Southwestern Law School Los Angeles, CA
 

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Justice Breyer, in his dissent in United States v. Balsys, cited an article by Bruce Zagaris from Southwestern Journal of Law and Trade in the Americas. The relevant part is reproduced as follows:

The Court has said that the privilege reflects, too, "our fear that self-incriminating statements will be elicited by inhumane treatment and abuses." (citation omitted) This concern with governmental "overreaching" would appear implicated as much when the foreseen prosecution is by another country as when it is by another domestic jurisdiction. Indeed, the analogy to Murphy's observation about "cooperative federalism," in which state and federal governments wage "a united front against many types of criminal activity," (citation omitted) is a powerful one. That is because, in the 30 years since Murphy, the United States has dramatically increased its level of cooperation with foreign governments to combat crime. See generally E. Nadelman, Cops Across Borders: The Internationalization of U.S. Criminal Law Enforcement (1993); Bassiouni, Policy Considerations on Inter-State Cooperation in Criminal Matters, 4 Pace Y.B. Int'l L. 123 (1992); Zagaris, International Criminal and Enforcement Cooperation in the Americas in the Wake of Integration, 3 Sw. J. L. & Trade Am. 1 (1996).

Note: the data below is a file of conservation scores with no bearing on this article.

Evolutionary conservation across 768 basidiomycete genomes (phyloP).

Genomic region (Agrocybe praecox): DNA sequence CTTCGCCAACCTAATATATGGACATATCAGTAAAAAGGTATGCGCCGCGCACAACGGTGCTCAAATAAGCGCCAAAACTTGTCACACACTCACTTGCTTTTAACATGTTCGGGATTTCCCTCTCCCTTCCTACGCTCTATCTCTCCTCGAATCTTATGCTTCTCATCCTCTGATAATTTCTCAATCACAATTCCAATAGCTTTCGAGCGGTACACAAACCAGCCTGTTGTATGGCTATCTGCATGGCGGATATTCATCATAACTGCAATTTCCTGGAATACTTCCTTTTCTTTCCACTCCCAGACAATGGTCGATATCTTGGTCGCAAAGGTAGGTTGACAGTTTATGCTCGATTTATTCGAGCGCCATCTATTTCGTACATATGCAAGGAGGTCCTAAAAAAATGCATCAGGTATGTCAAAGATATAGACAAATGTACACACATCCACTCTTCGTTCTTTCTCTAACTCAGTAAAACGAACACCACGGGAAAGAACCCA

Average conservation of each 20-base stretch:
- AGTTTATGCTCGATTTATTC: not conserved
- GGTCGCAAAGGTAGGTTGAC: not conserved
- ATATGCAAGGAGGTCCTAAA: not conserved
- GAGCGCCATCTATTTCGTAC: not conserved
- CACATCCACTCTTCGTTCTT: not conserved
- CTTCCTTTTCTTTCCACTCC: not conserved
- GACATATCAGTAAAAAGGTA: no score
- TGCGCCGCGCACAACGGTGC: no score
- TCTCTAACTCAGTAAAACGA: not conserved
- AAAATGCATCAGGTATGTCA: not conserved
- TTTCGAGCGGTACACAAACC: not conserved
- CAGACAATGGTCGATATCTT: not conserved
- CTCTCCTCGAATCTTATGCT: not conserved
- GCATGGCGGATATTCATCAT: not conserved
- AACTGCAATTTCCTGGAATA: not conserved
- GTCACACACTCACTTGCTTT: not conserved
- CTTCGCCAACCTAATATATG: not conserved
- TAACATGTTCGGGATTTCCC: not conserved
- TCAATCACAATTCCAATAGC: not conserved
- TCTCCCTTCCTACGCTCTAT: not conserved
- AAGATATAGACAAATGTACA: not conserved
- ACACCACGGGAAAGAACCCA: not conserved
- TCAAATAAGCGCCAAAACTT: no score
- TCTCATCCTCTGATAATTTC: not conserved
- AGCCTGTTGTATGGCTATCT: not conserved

524 U.S. 666, 715 (1998)